Gav, there you go! Nice photos and very nice rapier. You guys are really putting in terrific examples here! I am really looking forward to the anchors and crosses you describe and as noted, this will help us find some recurrent forms hopefully.
Thank you again for posting this and for helping us with compiling this thread.

With all very best regards,
Jim

Last edited by Jim McDougall : 30th November 2007 at 02:25 AM.
Jim McDougall is offline   Reply With Quote
Old 30th November 2007, 03:18 PM   #81
fernando
Lead Moderator European Armoury
 
fernando's Avatar
 
Join Date: Dec 2004
Location: Portugal
Posts: 4,624
Default Opening the discussed link ...

Hi Jim,
Here is the article on the sail guard swords with Closas marks.
http://www.catalogacionarmas.com/pu...-Bconvela-2.pdf
And here is one ( of so many) Ayala reference, included in a list of personalities and factories related with white arms ... not only Spanish.
http://www.catalogacionarmas.com/pu...ibliografia.pdf
I hope these are usefull.
Fernando
fernando is offline   Reply With Quote
Old 30th November 2007, 03:41 PM   #82
fernando
Lead Moderator European Armoury
 
fernando's Avatar
 
Join Date: Dec 2004
Location: Portugal
Posts: 4,624
Default ??? DOMINI

Hi Gavin,
Nice excavated rapier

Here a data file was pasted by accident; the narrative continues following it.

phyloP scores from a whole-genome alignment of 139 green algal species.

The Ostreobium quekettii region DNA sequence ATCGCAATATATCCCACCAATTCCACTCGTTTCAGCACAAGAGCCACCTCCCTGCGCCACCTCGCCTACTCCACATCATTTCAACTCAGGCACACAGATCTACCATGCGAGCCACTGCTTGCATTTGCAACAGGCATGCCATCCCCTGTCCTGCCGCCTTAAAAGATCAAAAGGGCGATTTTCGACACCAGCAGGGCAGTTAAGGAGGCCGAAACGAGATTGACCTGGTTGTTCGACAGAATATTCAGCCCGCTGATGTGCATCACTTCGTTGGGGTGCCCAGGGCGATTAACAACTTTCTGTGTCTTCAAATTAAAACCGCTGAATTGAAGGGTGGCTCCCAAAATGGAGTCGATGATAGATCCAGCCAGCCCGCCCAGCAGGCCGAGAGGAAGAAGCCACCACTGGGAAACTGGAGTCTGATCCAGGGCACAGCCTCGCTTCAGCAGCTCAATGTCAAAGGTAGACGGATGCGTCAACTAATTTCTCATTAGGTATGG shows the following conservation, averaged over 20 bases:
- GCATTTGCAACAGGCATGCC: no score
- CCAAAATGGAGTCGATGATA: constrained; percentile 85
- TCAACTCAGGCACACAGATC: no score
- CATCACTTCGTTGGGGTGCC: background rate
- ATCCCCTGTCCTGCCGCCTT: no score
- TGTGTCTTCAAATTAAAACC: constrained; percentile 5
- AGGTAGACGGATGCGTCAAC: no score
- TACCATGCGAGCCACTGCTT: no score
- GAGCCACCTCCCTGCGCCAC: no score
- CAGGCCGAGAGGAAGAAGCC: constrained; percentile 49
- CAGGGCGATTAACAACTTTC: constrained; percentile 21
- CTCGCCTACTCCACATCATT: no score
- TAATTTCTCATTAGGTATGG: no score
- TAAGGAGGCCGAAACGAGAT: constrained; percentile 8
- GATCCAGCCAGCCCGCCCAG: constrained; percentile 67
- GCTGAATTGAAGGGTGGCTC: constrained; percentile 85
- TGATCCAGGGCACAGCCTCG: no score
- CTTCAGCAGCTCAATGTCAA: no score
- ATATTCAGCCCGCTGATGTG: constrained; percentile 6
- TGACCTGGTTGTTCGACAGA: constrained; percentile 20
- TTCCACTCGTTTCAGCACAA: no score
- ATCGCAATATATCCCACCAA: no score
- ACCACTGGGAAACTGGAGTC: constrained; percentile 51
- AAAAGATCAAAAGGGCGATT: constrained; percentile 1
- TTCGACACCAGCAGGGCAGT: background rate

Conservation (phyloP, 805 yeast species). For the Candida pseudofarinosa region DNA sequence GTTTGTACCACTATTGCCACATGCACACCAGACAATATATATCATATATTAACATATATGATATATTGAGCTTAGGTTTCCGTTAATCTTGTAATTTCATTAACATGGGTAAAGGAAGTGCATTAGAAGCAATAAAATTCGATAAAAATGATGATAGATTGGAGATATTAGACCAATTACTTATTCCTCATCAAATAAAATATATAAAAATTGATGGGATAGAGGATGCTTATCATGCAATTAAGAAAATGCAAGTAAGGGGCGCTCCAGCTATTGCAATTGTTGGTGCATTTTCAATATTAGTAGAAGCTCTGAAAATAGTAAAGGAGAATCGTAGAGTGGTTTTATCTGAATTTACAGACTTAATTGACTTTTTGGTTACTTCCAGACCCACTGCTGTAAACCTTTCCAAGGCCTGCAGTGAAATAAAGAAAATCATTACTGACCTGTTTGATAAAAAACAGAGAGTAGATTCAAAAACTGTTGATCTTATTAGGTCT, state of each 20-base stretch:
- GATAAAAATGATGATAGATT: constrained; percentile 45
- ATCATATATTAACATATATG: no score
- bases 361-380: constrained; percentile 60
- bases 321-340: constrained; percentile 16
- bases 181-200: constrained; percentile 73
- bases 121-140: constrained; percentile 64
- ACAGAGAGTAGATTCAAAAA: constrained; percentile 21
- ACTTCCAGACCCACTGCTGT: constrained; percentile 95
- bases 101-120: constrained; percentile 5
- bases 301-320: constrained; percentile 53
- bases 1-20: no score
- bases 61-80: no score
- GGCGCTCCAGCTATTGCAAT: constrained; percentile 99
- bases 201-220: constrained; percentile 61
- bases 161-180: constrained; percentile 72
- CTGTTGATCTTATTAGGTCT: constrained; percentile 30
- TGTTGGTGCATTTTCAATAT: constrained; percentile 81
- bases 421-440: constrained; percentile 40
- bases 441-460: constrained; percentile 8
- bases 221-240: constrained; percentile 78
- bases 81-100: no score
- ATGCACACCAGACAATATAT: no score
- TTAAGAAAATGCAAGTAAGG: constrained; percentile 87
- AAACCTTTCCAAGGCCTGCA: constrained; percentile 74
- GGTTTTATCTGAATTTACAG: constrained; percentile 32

Say, what would be the word before DOMINI ?
If we consider the proportional space available, the phrase could be ANNO DOMINI, which is a popular Latin word "duet", but not much sensefull as a sentence for a sword ... i don't know. Just a bit of fantasy .
Fernando
Attached Images
 
fernando is offline   Reply With Quote
Old 30th November 2007, 05:02 PM   #83
fernando
Lead Moderator European Armoury
 
fernando's Avatar
 
Join Date: Dec 2004
Location: Portugal
Posts: 4,624
Default Cabalistic symbols

Hi Jim,
While Freebooter consolidates the religious basis of the anchor symbol, may i advance a couple scans of Evans book, with references to some usually seen markings, which he presumes to be of cabalistic contents. Eventually the symbol "IN MENE", apparently so usually seen in the XVII-XVIII centuries, is conotated by Portuguese Eduardo Nobre in AS ARMAS E OS BARÕES, struck on sword of page 47, as a symbol of fear of God.
BTW, if you browse the Net on the subject, these letters are relative to Hebrew mystic symbology.
On the other hand, Juan L. Calvo, the author of the link in posts #78 and #81( Closas, Ayalla, etc ) is of the opinnion that these are marks of a determined unknown factory, which is naturaly wrong.